Nobody downloaded yet

Ways of seeing: the scope and limits of visual cognition, Pierre Jacob and Marc Jeannerod - Essay Example

Comments (0) Cite this document
Summary
Human’s primarily gain knowledge about the world through vision or seeing. According to Jacob and Jeannerod, “many of the things humans can see they can also…
Download full paperFile format: .doc, available for editing
GRAB THE BEST PAPER93.1% of users find it useful
Ways of seeing: the scope and limits of visual cognition, Pierre Jacob and Marc Jeannerod
Read TextPreview

Extract of sample "Ways of seeing: the scope and limits of visual cognition, Pierre Jacob and Marc Jeannerod"

Download file to see previous pages Although humans can have other sensory experiences like touch, smell and hearing, and from which knowledge about the world is also procured, the human visual system offers a unique experience. Seeing allows for an awareness not only of basic visual attributes such as size, shape, color and texture, but also of orientation and location relative to other objects and to the perceiver. Studies show that primates also have the ability to perceive objects in photographs, but unlike human beings, they are unable to distinguish an object appearing in a photograph from that appearing right in front of them. The human visual system is highly evolved as it takes on vital functions for the survival of the human race. One’s initial judgment of pleasant or unpleasant entities in the surrounding, more often than not, begins as a visual experience. Furthermore, how the human visual system operates to aid in the efficiency of human actions or reactions is impressive. For instance, one may be dimly aware of the cars on the road when driving, but still is able to maneuver one’s car in traffic.
In simple terms, the question that the book answers is: How do human beings see things? Visual cognition has been linked to two consequential phenomena, thinking and acting, two processes which although occurring simultaneously are presented in the book as happening in separate locations of the brain. Authors Jacob and Jeannerod assess the dual model of the human visual processing stating that a visual stimulus will lead to two responses: a perceptual visual representation (visual percept) and a visuomotor representation. The visual percepts are the basic information about the object such as color, shape and texture. The visuomotor representations are the aspects of an object relevant to eliciting an action upon it. Although it is has been observed that these two representations can occur if perfect synchronicity, research reveals that these two types of processing happen in ...Download file to see next pagesRead More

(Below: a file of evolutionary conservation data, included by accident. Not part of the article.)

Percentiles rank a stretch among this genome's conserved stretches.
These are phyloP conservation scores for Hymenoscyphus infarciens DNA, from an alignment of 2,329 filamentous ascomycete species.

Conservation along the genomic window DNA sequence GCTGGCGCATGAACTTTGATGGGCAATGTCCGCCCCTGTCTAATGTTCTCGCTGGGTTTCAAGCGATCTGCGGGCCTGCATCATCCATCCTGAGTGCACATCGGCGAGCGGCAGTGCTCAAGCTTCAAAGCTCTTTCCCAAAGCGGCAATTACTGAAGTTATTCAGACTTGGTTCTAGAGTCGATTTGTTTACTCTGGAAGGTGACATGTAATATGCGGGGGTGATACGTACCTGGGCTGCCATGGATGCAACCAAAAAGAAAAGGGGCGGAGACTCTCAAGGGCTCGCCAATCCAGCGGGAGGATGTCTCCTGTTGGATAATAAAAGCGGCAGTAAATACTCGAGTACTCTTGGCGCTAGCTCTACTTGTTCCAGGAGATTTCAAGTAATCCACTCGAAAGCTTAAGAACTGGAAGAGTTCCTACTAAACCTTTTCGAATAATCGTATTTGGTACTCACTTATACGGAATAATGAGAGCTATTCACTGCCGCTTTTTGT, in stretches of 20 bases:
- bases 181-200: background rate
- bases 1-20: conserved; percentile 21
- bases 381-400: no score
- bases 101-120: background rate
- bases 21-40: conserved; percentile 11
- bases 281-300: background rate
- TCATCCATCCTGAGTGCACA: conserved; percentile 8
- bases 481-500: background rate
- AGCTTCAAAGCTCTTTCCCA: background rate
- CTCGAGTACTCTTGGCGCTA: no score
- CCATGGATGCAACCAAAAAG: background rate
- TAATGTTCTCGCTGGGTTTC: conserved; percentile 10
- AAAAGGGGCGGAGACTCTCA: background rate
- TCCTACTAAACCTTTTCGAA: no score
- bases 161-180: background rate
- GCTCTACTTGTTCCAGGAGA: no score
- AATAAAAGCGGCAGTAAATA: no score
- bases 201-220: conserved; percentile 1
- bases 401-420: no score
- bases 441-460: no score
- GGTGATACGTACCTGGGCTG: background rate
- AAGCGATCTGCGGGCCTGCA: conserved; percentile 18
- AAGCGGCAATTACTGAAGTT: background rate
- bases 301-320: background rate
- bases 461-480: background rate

Cite this document
  • APA
  • MLA
  • CHICAGO
(“Ways of seeing: the scope and limits of visual cognition, Pierre Jacob Essay”, n.d.)
Ways of seeing: the scope and limits of visual cognition, Pierre Jacob Essay. Retrieved from https://studentshare.org/miscellaneous/1560774-ways-of-seeing-the-scope-and-limits-of-visual-cognition-pierre-jacob-and-marc-jeannerod
(Ways of Seeing: The Scope and Limits of Visual Cognition, Pierre Jacob Essay)
Ways of Seeing: The Scope and Limits of Visual Cognition, Pierre Jacob Essay. https://studentshare.org/miscellaneous/1560774-ways-of-seeing-the-scope-and-limits-of-visual-cognition-pierre-jacob-and-marc-jeannerod.
“Ways of Seeing: The Scope and Limits of Visual Cognition, Pierre Jacob Essay”, n.d. https://studentshare.org/miscellaneous/1560774-ways-of-seeing-the-scope-and-limits-of-visual-cognition-pierre-jacob-and-marc-jeannerod.
  • Cited: 1 times
Comments (0)
Click to create a comment or rate a document

CHECK THESE SAMPLES OF Ways of seeing: the scope and limits of visual cognition, Pierre Jacob and Marc Jeannerod

Cognition

...of language cognition is illustrated in the study by Choi & Bowerman (1991). The purpose of the study was to illustrate how language can be used to express motion events in English and Korean. These two languages are very dissimilar, particularly in the way the lexicalize motion events. This longitudinal study tracked a cohort of young children up to the age of 24 months to see how they generalize their spatial words. In English, it was found that spatial and motion words tend to be very much grouped together, suggesting that the cognition behind learning English is helped by doing this. In Korean, the children were found to separate the words for spontaneous and caused...
5 Pages(1250 words)Essay

John Berger: Ways of Seeing

...22 February Assignment ‘Ways of Seeing’ is a renowned book by John Berger, a collection of criticisms of Western cultural aesthetics that aims to raise questions regarding hidden ideologies in visual images. The book consists of several essays and their objective is to talk about images and words and how the same affects a human being at a psychological level. From an array of tools of art, Berger has mainly used photographs; paints; canvas etc to help the readers understand how these objects mainly only supplement what the eyes see. These materials are made use of in order to reflect the status of thoughts of the artist to the audience so that they may understand the...
5 Pages(1250 words)Essay

Pierre bourdieu

...?Pierre Bourdieu Bourdieu publicly held his view on masculine domination right up to his death and he broached what he referred to as ‘paradoxical’ break of masculine domination in several points. Bourdieu’s initial ethnographic studies show antagonism between masculine and feminine as the crucial classification and social division for the people in Southern Algerian Mountain. Moreover, Bourdieu formulated a model of masculine domination in developed capitalist nations with his writings including brief gender analyses that identified exclusions of women from the best grades in higher education and restricted from artistic field. His writings on distinction formulate the new model of social reproduction where ‘heirs’ certified... that...